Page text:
Recent genetic studies have further elucidated the pathogenesis of NSAID hypersensitivity due to COX inhibition, explaining why it only occurs in some patients. Candidate genes are responsible for various enzymes, receptors, or mediators involved in dysregulation of arachidonic acid metabolism, initiation of immune response, dysfunction of epithelial cells, biochemical signalling, effector function in inflammatory cells, and aspirin metabolism.34 Studies revealed that HLAs are associated with NSAID hypersensitivity, for instance, subjects with HLA DPB1*0301 are at a higher risk of developing NERD.35 Aside from genes, methylation profiles of DNA have been associated with NERD, underscoring the role of epigenetics.36
 
Hypersensitivity to excipients
Discussion of hypersensitivity to APs is incomplete without mentioning the role of excipients that act as vehicles of drugs. It was thought that an excipient, being ostensibly inert, should not cause ADR. Recent reports of excipient hypersensitivity, however, have cast doubt on that.37 Common paracetamol preparations come in the form of tablets, syrup, and suppositories. As with other drugs, excipients in paracetamol contain preservatives, colouring, sugar, and ethanol. Parabens and benzoates, two potential allergens, are preservatives widely used in various paracetamol preparations.
 
Different excipients are added to produce different formulations. For instance, one type of paracetamol syrup contains propylene glycol, methyl hydroxybenzoate, propyl hydroxybenzoate, xanthan gum, sorbitol solution 70%, sucrose, mango flavouring, and purified water.38 There are currently more than 90 registered manufacturers of generic paracetamol in Hong Kong, producing a stunning inventory of more than 900 paracetamol-containing formulations in the drug registry of the Department of Health.39 Patients hypersensitive to the excipient of one product (eg paracetamol tablet) may tolerate another form (eg paracetamol syrup) or the same form of another brand. Unfortunately, pharmaceutical companies may not disclose excipient components of a drug in their entirety. This makes thorough comparison between different products difficult.
 
Diagnosis of hypersensitivity to antipyretics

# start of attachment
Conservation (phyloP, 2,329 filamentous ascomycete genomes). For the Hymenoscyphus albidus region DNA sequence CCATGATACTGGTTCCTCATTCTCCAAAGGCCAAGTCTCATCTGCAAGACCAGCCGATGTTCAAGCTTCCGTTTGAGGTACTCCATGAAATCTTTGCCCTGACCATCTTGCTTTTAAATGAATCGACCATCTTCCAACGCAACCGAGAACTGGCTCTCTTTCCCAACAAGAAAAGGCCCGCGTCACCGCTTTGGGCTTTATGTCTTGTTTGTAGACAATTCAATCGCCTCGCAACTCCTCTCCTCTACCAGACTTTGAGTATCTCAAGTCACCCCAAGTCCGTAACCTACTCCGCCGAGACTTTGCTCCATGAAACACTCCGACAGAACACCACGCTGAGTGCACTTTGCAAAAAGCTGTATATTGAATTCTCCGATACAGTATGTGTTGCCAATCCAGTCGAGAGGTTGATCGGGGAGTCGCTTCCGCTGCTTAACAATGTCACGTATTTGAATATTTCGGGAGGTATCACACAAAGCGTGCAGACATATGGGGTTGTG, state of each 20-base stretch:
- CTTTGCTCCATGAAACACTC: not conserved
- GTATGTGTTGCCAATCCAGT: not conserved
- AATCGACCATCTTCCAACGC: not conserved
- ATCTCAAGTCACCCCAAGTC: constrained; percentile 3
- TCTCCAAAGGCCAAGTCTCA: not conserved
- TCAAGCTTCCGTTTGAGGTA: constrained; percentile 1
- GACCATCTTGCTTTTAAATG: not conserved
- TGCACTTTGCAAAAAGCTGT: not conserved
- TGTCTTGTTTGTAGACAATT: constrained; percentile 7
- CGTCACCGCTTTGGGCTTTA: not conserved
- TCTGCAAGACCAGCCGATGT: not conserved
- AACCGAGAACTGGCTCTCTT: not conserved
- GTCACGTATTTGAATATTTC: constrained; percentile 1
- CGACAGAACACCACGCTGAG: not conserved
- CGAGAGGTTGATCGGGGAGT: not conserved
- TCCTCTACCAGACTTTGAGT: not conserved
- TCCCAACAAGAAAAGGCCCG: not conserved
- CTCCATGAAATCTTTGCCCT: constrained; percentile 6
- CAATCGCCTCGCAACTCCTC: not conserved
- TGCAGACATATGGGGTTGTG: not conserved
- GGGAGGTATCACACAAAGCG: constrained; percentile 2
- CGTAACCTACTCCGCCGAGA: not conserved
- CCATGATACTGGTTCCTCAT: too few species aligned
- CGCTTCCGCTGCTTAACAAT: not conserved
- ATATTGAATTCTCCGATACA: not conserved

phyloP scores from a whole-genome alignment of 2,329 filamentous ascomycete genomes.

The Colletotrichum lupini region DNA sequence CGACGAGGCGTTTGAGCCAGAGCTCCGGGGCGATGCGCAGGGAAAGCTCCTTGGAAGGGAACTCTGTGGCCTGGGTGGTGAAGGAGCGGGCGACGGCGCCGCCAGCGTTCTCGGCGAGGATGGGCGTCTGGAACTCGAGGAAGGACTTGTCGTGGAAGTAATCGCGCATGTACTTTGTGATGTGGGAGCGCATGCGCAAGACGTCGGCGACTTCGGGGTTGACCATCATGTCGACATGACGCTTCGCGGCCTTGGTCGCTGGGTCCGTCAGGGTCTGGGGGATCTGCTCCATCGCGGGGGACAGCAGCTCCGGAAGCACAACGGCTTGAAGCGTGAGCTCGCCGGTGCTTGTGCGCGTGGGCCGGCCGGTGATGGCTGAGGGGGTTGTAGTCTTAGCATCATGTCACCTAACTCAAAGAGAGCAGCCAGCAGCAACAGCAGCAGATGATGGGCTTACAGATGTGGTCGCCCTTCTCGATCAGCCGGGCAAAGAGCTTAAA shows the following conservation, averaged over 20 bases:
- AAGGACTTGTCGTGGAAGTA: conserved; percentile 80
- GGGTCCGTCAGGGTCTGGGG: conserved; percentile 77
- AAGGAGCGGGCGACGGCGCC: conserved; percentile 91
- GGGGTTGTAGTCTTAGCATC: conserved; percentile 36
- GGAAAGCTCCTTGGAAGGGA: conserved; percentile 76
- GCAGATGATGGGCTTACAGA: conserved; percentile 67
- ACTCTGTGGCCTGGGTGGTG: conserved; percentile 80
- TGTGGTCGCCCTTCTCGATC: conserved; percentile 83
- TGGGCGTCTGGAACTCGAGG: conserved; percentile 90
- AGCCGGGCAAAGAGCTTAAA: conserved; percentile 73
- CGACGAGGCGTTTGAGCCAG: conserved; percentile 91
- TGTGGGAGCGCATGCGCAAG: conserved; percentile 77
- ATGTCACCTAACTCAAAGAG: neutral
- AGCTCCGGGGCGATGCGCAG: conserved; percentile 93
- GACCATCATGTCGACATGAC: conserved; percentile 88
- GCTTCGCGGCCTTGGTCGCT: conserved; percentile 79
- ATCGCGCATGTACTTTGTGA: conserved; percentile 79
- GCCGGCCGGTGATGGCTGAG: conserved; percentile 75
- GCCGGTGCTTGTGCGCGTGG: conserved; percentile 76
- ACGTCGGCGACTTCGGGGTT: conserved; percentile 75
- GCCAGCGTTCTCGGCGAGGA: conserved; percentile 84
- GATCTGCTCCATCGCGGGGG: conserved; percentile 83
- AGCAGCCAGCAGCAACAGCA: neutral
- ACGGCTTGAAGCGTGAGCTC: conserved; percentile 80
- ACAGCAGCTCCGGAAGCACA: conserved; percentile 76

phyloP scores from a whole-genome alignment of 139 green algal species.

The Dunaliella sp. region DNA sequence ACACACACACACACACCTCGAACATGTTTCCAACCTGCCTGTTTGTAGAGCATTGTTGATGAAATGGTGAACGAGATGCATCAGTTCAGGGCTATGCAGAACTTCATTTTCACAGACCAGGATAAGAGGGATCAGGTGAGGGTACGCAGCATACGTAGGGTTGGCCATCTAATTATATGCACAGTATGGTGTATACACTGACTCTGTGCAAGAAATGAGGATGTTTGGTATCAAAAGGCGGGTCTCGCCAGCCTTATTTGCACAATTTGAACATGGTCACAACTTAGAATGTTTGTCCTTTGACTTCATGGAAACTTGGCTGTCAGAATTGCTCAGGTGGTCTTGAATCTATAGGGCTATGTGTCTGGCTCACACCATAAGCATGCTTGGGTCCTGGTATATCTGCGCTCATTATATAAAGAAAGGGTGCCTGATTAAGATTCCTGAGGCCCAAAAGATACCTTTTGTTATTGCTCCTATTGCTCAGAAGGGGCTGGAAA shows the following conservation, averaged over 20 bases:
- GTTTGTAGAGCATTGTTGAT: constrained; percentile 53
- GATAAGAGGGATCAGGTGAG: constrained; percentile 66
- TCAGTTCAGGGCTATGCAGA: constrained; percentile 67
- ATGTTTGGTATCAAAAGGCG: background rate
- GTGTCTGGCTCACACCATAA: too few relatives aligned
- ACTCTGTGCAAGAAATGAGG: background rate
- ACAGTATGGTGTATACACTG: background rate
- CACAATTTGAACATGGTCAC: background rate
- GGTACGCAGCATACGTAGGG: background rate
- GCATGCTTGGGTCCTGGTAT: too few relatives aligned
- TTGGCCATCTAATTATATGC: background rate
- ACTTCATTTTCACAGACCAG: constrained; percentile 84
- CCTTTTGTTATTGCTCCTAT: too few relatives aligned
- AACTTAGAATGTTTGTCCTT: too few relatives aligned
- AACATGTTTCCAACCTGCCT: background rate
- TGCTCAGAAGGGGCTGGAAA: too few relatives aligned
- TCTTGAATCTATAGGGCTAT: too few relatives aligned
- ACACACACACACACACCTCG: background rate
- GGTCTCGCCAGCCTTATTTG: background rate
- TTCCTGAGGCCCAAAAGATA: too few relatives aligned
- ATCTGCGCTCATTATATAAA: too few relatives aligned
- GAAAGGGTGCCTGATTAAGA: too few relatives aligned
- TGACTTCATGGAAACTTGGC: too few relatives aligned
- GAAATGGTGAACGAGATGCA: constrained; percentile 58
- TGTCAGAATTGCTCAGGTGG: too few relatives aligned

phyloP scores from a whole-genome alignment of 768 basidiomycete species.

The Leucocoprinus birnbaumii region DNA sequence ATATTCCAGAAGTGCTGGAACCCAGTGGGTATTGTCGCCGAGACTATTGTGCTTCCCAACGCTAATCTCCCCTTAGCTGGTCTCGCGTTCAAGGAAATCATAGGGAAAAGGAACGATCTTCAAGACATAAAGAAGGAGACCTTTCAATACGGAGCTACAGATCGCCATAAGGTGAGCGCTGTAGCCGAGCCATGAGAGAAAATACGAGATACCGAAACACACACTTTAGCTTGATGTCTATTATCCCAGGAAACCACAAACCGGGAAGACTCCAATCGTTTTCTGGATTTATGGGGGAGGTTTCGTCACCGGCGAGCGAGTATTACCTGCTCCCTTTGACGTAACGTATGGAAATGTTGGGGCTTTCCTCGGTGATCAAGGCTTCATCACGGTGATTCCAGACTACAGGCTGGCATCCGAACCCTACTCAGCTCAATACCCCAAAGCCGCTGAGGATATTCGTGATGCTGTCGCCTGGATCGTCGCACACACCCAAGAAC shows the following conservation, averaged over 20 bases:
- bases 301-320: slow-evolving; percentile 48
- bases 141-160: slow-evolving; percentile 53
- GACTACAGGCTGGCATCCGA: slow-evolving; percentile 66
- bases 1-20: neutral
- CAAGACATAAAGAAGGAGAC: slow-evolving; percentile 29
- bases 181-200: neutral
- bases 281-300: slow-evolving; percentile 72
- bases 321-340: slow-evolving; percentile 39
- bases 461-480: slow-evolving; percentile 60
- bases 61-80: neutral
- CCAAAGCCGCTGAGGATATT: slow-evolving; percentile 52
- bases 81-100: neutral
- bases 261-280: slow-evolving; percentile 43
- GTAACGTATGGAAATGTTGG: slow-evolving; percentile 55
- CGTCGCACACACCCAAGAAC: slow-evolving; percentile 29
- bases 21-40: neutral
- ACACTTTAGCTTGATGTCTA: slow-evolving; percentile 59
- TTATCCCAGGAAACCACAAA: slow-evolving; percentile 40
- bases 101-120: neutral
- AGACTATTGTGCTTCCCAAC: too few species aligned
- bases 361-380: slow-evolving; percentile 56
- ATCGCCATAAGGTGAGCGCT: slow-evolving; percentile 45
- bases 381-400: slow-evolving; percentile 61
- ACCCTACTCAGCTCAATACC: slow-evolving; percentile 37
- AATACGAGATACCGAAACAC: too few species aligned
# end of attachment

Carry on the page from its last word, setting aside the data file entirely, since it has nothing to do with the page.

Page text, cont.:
History and clinical scoring system
Prudent management of hypersensitivity to APs starts with an attempt to confirm or exclude the diagnosis. As APs are usually prescribed for fever on an as-required basis, clinicians should concentrate on actual consumption rather than prescription. Reactions that appear within 1 to 2 hours of AP consumption constitute immediate hypersensitivity, while reactions that appear several hours or beyond are considered delayed hypersensitivity. Although symptoms usually subside within 24 to 48 hours, some may persist for up to 1 to 2 weeks.40
 
The number of previous exposures to an AP should be noted. The same drug tolerated on many occasions is unlikely to be the culprit. An AP tolerated only once before may trigger an IgE-mediated reaction the second time it is given to a susceptible patient. An AP given for the first time can still trigger a reaction via T-cell activation or COX inhibition. Previous exposure may not be apparent in case of poor recall or if the AP is given in the context of polypharmacy. With details of the past and present drug treatment, clinicians should estimate the probability of AP hypersensitivity before attaching the label. A validated scoring system can help classify patients as definite, probable, possible, or doubtful cases of ADR.41 The next step is to differentiate between single-reactors and cross-reactors by thorough history taking and collation of data from various sources, including written and electronic drug records.
 
Care is needed for proper drug identification, as APs may have many trade names. Clinicians can refer to the Drug Database of the Department of Health for a comprehensive list of registered drugs from different pharmaceutical companies.39 Over-the-counter drugs should be carefully studied in history taking. Patients should be encouraged to submit any remaining drugs to hand for identification. Clinicians should try to differentiate between hypersensitivity to the active ingredients versus excipients. Patients who react to different preparations of the same drug are likely hypersensitive to the active ingredient, while those who react only to some preparations may be suffering from hypersensitivity to excipient(s).
 
A clinical history is valuable in predicting hypersensitivity to APs: 17% of children with such hypersensitivity have a positive family history. Such children are more than 5 times likely to have NSAID hypersensitivity compared with controls.9 Emergence of an ADR within an hour of administration and a history of hypersensitivity to multiple NSAIDs are two other stronger predictors of challenge-proven NSAID hypersensitivity.42